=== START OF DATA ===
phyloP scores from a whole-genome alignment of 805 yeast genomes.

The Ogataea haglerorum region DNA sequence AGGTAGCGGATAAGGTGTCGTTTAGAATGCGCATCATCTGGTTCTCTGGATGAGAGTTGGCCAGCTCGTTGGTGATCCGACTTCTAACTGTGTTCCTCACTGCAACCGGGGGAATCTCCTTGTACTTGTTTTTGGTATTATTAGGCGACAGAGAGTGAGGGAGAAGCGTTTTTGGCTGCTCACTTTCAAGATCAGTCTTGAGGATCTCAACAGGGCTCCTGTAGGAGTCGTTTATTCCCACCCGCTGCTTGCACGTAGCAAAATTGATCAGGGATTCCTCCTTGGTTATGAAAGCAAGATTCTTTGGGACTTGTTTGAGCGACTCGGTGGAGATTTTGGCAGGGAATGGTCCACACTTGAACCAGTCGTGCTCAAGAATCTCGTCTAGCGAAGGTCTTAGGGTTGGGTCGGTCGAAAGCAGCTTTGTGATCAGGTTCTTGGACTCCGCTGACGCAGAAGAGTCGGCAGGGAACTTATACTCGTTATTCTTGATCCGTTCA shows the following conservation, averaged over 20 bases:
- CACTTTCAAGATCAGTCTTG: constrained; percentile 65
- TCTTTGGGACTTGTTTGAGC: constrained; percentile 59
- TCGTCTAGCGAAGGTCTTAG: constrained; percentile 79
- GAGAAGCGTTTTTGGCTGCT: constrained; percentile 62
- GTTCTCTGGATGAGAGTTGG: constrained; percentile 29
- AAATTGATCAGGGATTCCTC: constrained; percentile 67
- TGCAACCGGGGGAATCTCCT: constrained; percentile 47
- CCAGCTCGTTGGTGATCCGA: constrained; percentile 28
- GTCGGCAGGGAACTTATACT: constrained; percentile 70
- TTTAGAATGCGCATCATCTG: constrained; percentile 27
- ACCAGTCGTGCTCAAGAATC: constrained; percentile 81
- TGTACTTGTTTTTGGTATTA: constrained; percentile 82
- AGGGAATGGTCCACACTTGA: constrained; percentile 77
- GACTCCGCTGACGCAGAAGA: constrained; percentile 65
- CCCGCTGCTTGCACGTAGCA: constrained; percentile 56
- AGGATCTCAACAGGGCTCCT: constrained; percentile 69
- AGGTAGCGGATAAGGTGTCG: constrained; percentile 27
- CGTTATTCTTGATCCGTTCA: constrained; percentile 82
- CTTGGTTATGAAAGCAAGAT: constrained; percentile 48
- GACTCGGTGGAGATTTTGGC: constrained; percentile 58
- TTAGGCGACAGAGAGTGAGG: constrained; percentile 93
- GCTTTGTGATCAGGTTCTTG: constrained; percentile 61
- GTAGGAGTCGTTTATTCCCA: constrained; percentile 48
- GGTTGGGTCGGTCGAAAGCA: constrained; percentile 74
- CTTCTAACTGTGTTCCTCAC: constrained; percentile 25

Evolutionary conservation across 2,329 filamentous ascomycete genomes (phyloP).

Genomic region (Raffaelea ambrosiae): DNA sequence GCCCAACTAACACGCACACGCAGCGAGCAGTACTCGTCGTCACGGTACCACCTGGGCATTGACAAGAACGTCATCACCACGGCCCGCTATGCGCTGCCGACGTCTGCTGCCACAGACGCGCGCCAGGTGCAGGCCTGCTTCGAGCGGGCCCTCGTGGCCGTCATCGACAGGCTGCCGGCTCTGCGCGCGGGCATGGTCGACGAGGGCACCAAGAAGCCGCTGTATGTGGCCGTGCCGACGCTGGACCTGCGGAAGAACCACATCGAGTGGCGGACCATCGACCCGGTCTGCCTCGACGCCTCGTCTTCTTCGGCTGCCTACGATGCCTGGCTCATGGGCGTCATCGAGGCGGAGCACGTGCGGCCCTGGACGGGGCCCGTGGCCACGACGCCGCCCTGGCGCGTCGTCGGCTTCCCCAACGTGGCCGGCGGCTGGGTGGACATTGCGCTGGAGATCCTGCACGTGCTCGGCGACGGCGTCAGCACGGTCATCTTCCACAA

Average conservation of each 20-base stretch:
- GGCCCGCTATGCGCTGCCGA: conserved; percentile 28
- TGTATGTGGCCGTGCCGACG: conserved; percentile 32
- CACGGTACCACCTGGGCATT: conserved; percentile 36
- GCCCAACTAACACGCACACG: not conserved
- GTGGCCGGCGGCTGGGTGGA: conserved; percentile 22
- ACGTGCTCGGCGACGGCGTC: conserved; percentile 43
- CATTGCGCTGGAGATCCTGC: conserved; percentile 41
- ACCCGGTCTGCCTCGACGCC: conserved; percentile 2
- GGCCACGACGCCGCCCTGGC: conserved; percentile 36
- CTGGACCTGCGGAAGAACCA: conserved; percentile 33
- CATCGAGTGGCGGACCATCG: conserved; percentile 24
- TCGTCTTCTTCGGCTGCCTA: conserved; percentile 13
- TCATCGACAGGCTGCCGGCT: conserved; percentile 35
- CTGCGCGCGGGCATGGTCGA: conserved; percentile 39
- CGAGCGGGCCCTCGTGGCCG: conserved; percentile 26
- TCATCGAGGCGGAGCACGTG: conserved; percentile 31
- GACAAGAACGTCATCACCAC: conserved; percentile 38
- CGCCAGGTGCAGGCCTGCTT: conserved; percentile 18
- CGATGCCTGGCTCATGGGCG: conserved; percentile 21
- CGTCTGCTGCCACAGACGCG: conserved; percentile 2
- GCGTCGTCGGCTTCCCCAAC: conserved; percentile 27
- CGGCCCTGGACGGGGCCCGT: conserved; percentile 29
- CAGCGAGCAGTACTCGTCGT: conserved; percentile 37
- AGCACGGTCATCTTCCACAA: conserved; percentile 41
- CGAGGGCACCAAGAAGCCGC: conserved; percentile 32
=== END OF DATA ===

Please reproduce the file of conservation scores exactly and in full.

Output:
phyloP scores from a whole-genome alignment of 805 yeast genomes.

The Ogataea haglerorum region DNA sequence AGGTAGCGGATAAGGTGTCGTTTAGAATGCGCATCATCTGGTTCTCTGGATGAGAGTTGGCCAGCTCGTTGGTGATCCGACTTCTAACTGTGTTCCTCACTGCAACCGGGGGAATCTCCTTGTACTTGTTTTTGGTATTATTAGGCGACAGAGAGTGAGGGAGAAGCGTTTTTGGCTGCTCACTTTCAAGATCAGTCTTGAGGATCTCAACAGGGCTCCTGTAGGAGTCGTTTATTCCCACCCGCTGCTTGCACGTAGCAAAATTGATCAGGGATTCCTCCTTGGTTATGAAAGCAAGATTCTTTGGGACTTGTTTGAGCGACTCGGTGGAGATTTTGGCAGGGAATGGTCCACACTTGAACCAGTCGTGCTCAAGAATCTCGTCTAGCGAAGGTCTTAGGGTTGGGTCGGTCGAAAGCAGCTTTGTGATCAGGTTCTTGGACTCCGCTGACGCAGAAGAGTCGGCAGGGAACTTATACTCGTTATTCTTGATCCGTTCA shows the following conservation, averaged over 20 bases:
- CACTTTCAAGATCAGTCTTG: constrained; percentile 65
- TCTTTGGGACTTGTTTGAGC: constrained; percentile 59
- TCGTCTAGCGAAGGTCTTAG: constrained; percentile 79
- GAGAAGCGTTTTTGGCTGCT: constrained; percentile 62
- GTTCTCTGGATGAGAGTTGG: constrained; percentile 29
- AAATTGATCAGGGATTCCTC: constrained; percentile 67
- TGCAACCGGGGGAATCTCCT: constrained; percentile 47
- CCAGCTCGTTGGTGATCCGA: constrained; percentile 28
- GTCGGCAGGGAACTTATACT: constrained; percentile 70
- TTTAGAATGCGCATCATCTG: constrained; percentile 27
- ACCAGTCGTGCTCAAGAATC: constrained; percentile 81
- TGTACTTGTTTTTGGTATTA: constrained; percentile 82
- AGGGAATGGTCCACACTTGA: constrained; percentile 77
- GACTCCGCTGACGCAGAAGA: constrained; percentile 65
- CCCGCTGCTTGCACGTAGCA: constrained; percentile 56
- AGGATCTCAACAGGGCTCCT: constrained; percentile 69
- AGGTAGCGGATAAGGTGTCG: constrained; percentile 27
- CGTTATTCTTGATCCGTTCA: constrained; percentile 82
- CTTGGTTATGAAAGCAAGAT: constrained; percentile 48
- GACTCGGTGGAGATTTTGGC: constrained; percentile 58
- TTAGGCGACAGAGAGTGAGG: constrained; percentile 93
- GCTTTGTGATCAGGTTCTTG: constrained; percentile 61
- GTAGGAGTCGTTTATTCCCA: constrained; percentile 48
- GGTTGGGTCGGTCGAAAGCA: constrained; percentile 74
- CTTCTAACTGTGTTCCTCAC: constrained; percentile 25

Evolutionary conservation across 2,329 filamentous ascomycete genomes (phyloP).

Genomic region (Raffaelea ambrosiae): DNA sequence GCCCAACTAACACGCACACGCAGCGAGCAGTACTCGTCGTCACGGTACCACCTGGGCATTGACAAGAACGTCATCACCACGGCCCGCTATGCGCTGCCGACGTCTGCTGCCACAGACGCGCGCCAGGTGCAGGCCTGCTTCGAGCGGGCCCTCGTGGCCGTCATCGACAGGCTGCCGGCTCTGCGCGCGGGCATGGTCGACGAGGGCACCAAGAAGCCGCTGTATGTGGCCGTGCCGACGCTGGACCTGCGGAAGAACCACATCGAGTGGCGGACCATCGACCCGGTCTGCCTCGACGCCTCGTCTTCTTCGGCTGCCTACGATGCCTGGCTCATGGGCGTCATCGAGGCGGAGCACGTGCGGCCCTGGACGGGGCCCGTGGCCACGACGCCGCCCTGGCGCGTCGTCGGCTTCCCCAACGTGGCCGGCGGCTGGGTGGACATTGCGCTGGAGATCCTGCACGTGCTCGGCGACGGCGTCAGCACGGTCATCTTCCACAA

Average conservation of each 20-base stretch:
- GGCCCGCTATGCGCTGCCGA: conserved; percentile 28
- TGTATGTGGCCGTGCCGACG: conserved; percentile 32
- CACGGTACCACCTGGGCATT: conserved; percentile 36
- GCCCAACTAACACGCACACG: not conserved
- GTGGCCGGCGGCTGGGTGGA: conserved; percentile 22
- ACGTGCTCGGCGACGGCGTC: conserved; percentile 43
- CATTGCGCTGGAGATCCTGC: conserved; percentile 41
- ACCCGGTCTGCCTCGACGCC: conserved; percentile 2
- GGCCACGACGCCGCCCTGGC: conserved; percentile 36
- CTGGACCTGCGGAAGAACCA: conserved; percentile 33
- CATCGAGTGGCGGACCATCG: conserved; percentile 24
- TCGTCTTCTTCGGCTGCCTA: conserved; percentile 13
- TCATCGACAGGCTGCCGGCT: conserved; percentile 35
- CTGCGCGCGGGCATGGTCGA: conserved; percentile 39
- CGAGCGGGCCCTCGTGGCCG: conserved; percentile 26
- TCATCGAGGCGGAGCACGTG: conserved; percentile 31
- GACAAGAACGTCATCACCAC: conserved; percentile 38
- CGCCAGGTGCAGGCCTGCTT: conserved; percentile 18
- CGATGCCTGGCTCATGGGCG: conserved; percentile 21
- CGTCTGCTGCCACAGACGCG: conserved; percentile 2
- GCGTCGTCGGCTTCCCCAAC: conserved; percentile 27
- CGGCCCTGGACGGGGCCCGT: conserved; percentile 29
- CAGCGAGCAGTACTCGTCGT: conserved; percentile 37
- AGCACGGTCATCTTCCACAA: conserved; percentile 41
- CGAGGGCACCAAGAAGCCGC: conserved; percentile 32